ALCATRAZZ-Live In Japan 1984 Complete Edition

earMUSIC/Edel

10 October 2018 by Michel van de Moosdijk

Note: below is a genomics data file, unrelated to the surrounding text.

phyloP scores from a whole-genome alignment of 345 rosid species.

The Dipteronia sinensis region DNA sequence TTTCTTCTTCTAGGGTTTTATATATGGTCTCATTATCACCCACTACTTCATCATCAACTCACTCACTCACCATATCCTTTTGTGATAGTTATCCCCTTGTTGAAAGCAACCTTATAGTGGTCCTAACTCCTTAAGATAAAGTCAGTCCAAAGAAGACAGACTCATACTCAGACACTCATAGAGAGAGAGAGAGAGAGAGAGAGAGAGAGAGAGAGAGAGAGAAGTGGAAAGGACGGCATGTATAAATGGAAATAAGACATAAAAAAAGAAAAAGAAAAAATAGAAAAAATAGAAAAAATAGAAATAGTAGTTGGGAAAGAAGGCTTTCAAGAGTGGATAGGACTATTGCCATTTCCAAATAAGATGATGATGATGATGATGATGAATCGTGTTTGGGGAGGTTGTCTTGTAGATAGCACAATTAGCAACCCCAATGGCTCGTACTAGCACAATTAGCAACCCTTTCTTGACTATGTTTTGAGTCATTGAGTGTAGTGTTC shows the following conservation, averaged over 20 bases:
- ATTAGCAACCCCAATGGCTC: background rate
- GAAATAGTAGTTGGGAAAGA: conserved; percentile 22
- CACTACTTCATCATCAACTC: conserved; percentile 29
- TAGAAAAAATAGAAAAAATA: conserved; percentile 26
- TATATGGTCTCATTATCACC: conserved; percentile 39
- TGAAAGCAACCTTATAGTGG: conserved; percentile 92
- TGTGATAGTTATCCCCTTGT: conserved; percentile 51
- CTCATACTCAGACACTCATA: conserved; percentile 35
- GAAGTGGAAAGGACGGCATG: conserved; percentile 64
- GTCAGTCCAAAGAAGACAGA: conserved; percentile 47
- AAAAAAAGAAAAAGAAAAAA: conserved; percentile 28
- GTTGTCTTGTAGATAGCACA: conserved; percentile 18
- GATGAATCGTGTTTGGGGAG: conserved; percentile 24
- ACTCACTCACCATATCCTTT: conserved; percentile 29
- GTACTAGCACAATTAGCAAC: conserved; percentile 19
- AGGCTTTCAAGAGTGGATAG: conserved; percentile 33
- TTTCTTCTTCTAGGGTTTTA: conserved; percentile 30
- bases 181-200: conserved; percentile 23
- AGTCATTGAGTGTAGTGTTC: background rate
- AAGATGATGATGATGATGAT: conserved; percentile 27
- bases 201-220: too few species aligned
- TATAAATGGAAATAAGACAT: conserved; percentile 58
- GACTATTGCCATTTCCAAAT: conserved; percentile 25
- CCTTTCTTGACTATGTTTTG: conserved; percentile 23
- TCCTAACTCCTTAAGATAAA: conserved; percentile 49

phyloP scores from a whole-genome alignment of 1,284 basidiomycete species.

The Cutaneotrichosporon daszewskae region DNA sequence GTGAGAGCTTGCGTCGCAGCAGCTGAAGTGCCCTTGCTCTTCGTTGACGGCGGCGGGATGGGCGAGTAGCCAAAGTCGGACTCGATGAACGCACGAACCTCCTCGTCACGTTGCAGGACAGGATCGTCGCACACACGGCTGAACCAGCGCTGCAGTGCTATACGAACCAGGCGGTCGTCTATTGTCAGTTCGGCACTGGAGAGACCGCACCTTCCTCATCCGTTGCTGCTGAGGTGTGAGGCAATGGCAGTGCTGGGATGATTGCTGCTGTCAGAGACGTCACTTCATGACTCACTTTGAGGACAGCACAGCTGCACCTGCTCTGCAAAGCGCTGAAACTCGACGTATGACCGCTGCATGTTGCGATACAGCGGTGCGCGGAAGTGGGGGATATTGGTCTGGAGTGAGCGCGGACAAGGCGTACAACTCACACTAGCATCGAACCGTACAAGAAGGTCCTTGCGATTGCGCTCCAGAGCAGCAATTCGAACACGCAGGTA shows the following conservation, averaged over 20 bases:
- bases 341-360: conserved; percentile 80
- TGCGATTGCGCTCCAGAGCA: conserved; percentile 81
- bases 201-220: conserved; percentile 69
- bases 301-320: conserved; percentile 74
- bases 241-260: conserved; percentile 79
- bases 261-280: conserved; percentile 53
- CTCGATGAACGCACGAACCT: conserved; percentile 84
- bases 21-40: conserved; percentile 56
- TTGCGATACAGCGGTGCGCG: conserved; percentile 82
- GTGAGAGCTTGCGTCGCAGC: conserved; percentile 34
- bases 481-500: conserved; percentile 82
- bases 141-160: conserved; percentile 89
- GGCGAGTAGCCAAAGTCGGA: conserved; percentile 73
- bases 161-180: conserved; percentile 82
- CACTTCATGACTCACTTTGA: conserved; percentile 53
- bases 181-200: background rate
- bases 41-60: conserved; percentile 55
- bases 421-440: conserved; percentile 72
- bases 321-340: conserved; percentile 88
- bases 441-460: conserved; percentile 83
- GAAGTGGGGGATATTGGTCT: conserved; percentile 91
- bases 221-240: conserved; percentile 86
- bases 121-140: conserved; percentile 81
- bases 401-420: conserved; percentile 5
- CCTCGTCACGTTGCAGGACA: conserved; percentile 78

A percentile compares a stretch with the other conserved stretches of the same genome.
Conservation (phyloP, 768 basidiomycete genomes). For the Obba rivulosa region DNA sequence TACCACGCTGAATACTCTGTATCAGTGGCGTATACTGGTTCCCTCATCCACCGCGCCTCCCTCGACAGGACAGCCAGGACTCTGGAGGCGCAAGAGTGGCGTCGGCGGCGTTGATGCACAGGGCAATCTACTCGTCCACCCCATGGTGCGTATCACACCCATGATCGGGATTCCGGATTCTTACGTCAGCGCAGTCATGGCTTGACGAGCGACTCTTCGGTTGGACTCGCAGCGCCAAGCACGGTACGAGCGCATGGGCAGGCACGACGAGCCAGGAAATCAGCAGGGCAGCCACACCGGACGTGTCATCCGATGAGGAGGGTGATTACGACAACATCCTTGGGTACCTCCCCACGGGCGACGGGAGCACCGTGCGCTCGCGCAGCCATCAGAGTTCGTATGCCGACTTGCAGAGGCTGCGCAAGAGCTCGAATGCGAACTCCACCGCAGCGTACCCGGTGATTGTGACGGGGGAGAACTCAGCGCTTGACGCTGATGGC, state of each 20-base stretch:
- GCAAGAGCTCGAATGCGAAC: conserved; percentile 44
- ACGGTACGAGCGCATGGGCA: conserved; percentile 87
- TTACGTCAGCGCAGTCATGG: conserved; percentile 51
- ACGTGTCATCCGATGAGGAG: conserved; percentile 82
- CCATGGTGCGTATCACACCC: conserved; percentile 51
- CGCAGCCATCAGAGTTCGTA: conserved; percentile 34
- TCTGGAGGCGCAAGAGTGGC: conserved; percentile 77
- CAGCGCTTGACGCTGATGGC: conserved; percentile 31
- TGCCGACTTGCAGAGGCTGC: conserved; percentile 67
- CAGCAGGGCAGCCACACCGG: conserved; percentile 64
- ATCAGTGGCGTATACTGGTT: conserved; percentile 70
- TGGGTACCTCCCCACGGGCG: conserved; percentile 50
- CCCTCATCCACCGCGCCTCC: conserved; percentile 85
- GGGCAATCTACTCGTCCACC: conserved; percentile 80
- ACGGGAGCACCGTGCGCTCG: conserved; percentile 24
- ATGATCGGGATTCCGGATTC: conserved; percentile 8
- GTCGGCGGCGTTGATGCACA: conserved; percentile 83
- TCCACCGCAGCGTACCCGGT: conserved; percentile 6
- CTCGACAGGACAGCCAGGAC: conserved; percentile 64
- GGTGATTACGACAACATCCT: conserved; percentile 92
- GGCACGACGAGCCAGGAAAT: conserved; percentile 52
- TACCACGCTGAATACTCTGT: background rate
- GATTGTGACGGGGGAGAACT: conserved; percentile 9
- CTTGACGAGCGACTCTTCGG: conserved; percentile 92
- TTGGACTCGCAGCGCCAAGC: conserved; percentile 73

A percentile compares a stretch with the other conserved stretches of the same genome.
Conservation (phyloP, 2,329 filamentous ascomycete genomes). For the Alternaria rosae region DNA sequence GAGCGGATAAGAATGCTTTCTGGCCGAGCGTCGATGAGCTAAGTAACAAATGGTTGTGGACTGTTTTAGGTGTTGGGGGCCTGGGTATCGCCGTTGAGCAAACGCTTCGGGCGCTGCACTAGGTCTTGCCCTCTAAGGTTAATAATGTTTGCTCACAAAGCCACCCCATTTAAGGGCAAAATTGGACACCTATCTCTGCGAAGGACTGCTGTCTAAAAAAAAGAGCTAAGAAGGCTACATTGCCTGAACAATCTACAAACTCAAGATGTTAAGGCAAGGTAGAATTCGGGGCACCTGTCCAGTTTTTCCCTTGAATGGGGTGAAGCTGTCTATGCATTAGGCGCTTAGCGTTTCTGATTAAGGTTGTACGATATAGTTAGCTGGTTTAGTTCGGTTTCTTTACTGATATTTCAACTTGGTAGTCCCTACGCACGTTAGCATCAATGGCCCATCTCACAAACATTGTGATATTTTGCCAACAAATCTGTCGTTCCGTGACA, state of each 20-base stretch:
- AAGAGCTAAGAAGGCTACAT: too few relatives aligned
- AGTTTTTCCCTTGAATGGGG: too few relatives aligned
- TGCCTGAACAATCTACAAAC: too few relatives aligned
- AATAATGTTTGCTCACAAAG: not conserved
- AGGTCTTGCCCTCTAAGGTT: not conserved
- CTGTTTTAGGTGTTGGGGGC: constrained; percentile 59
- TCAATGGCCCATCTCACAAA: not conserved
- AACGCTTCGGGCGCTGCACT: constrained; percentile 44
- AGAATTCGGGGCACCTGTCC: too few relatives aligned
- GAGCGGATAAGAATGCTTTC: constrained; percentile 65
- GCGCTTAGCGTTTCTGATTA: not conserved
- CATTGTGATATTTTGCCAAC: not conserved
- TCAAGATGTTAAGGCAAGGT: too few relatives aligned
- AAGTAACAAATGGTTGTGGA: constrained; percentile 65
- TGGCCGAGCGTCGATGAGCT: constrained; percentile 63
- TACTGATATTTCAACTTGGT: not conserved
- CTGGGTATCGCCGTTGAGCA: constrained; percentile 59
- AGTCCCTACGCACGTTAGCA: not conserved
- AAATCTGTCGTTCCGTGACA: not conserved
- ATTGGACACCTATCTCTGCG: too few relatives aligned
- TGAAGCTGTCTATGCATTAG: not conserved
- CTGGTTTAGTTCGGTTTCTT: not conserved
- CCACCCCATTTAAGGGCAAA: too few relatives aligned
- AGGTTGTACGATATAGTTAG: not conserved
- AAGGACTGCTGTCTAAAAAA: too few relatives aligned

With the album ‘No Parole From Rock ‘n’ Roll’ Alcatrazz introduced themselves in 1983 to the metal and rock society. Young guitar virtuoso Yngwie J. Malmsteen had been teamed up with former Rainbow and MSG vocalist Graham Bonnet and the former New England members Gary Shea (bass), Jimmy Waldo (keyboards) and drummer Jan Uvena (ex-Alice Cooper). The album was well received and had some fantastic songs as well as impressive vocals. But it was Yngwie who stole the show. And he knew he was a star so it was just a matter of how long will this line-up stay together (Yngwie’s involvement with the band Steeler did not last long either). Early 1984 the band toured in Japan and recorded ‘Live Sentence’ on January 28. After the release of that 9 track CD Malmsteen started his solo career while Alcatrazz recruited a certain Steve Vai and released the absolute monster ‘Disturbing The Peace’. But it is not so much about the history of this band, it is about the journey that this live record has made throughout the years. It was also released as a video, in 2011 re-released with seven extra songs and in 2016 there was another version including a DVD. And now apparently the original 24 channel audio multitrack from 1984 was discovered at a clean-up of the archives. It has been digitally remastered and remixed and yet again re-released. I mean how many times can you re-release an album? What again becomes very clear is that the combination Malmsteen and Alcatrazz was not really a successful marriage. Yngwie’s playing is impressive, absolutely but he follows his own lead putting the rest of the band almost out of work by sometimes completely taking over. Listen to the old Rainbow hit ,,Since You’ve Been Gone’’ where he just does his own thing. Or the MSG track ,,Desert Song’’ that is being bombarded with short guitar interludes that were not there on the original version. Not that I find this a problem but it just goes to show that Yngwie used this band as a stepping stone for his own career and that he most certainly was not a team player. If you do not have any of the other released versions I suppose this release could be of interest to you especially if you are a guitar freak. If you have older versions, like I have, this latest money grabbing scheme of a record does not add an awful lot. But at the end of the day it is up to you! P.S. Can I say the misprint on the album cover looks a bit sloppy?







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